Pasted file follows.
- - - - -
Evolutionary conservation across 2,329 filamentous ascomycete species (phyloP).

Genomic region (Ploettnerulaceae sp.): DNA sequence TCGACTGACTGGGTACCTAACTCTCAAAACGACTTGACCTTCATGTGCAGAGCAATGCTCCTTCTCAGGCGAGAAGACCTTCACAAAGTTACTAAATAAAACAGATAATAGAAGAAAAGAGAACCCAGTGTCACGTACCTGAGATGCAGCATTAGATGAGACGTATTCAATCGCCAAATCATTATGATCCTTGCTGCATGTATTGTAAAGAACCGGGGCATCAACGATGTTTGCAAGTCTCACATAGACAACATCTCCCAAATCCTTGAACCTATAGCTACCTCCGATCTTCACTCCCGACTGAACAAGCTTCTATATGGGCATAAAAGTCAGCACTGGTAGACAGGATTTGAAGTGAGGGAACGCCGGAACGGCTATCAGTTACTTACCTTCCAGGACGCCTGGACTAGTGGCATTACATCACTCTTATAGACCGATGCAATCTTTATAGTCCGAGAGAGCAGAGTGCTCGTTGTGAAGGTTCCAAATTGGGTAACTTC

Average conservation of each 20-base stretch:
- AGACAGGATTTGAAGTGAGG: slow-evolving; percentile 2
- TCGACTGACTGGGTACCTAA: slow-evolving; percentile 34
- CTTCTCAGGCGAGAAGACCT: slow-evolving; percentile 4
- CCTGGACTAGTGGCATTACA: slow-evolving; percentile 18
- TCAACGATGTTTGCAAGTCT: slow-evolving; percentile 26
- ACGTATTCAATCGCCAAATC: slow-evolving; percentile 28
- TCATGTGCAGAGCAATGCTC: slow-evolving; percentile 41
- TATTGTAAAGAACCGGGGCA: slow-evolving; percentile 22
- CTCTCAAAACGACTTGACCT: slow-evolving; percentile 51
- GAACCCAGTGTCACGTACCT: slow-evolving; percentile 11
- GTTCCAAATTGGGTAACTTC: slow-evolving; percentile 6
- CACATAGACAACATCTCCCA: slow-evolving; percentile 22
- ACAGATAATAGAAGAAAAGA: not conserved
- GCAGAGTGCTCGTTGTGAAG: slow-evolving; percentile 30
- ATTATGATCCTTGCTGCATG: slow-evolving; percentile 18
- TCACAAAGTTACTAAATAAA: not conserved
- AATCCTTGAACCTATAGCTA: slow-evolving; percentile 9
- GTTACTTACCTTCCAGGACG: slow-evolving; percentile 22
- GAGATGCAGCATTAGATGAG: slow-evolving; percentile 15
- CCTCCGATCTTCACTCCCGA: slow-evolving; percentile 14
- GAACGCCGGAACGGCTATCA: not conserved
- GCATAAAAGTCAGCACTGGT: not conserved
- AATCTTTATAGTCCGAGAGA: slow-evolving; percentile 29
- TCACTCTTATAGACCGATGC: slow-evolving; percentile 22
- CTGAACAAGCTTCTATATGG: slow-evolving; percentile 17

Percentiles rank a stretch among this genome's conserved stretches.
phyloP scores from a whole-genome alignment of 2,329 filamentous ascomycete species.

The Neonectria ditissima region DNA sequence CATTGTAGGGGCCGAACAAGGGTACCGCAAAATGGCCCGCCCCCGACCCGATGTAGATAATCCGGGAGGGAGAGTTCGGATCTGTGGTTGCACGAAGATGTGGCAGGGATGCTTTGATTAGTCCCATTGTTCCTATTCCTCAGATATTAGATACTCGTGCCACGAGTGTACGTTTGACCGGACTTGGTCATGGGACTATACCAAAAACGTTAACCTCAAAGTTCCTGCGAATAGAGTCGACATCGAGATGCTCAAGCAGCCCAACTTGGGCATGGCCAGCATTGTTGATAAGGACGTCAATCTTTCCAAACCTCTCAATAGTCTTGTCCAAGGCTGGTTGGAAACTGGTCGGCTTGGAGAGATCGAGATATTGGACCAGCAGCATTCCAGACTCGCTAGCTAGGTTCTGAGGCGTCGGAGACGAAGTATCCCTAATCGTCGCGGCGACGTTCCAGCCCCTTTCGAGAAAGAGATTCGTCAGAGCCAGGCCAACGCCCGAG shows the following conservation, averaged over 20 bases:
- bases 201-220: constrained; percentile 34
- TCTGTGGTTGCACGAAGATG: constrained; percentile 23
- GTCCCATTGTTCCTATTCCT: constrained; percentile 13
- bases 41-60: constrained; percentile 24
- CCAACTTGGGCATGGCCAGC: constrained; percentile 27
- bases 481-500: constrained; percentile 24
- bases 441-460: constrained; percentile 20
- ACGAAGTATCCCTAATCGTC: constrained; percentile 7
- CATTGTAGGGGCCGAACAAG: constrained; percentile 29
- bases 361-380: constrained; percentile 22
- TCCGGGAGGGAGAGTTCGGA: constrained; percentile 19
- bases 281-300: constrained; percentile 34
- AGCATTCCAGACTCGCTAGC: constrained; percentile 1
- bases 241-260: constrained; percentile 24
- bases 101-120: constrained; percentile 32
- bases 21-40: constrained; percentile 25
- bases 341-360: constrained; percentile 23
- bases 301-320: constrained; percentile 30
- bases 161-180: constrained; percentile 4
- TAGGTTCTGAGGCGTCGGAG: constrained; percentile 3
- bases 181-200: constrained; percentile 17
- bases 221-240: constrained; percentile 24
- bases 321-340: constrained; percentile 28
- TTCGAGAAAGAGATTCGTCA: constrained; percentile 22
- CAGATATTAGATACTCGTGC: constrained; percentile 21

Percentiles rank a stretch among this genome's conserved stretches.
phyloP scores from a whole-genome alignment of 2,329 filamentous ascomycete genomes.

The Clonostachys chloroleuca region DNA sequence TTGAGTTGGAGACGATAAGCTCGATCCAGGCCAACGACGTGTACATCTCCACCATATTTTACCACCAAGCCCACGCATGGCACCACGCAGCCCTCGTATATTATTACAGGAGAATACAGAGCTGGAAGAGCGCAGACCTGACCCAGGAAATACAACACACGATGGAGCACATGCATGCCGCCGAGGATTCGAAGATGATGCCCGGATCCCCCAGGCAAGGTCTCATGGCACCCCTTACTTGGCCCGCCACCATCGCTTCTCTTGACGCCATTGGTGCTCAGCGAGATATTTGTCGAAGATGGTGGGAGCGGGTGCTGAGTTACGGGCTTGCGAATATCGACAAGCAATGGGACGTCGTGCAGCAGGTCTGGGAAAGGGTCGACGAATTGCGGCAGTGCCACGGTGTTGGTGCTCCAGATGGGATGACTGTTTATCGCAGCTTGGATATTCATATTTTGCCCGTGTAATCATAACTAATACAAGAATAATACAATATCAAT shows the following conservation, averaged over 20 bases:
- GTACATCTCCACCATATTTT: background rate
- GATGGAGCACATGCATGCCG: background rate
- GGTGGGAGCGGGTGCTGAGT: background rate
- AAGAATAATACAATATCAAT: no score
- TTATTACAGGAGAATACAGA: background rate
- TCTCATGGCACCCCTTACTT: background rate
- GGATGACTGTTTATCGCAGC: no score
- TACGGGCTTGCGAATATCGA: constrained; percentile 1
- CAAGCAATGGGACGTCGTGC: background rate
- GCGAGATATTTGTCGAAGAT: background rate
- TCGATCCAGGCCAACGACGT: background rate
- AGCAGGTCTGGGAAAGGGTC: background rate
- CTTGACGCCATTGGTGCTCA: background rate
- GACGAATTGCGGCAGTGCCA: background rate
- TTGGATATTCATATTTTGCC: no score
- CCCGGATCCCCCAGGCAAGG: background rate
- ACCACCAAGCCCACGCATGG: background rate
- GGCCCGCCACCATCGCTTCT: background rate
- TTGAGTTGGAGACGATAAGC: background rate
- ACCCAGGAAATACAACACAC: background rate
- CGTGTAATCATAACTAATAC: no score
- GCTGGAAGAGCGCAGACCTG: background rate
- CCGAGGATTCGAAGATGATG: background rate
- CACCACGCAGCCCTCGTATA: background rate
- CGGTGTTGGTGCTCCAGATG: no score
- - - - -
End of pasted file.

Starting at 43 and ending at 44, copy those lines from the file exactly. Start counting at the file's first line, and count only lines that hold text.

- bases 281-300: constrained; percentile 34
- AGCATTCCAGACTCGCTAGC: constrained; percentile 1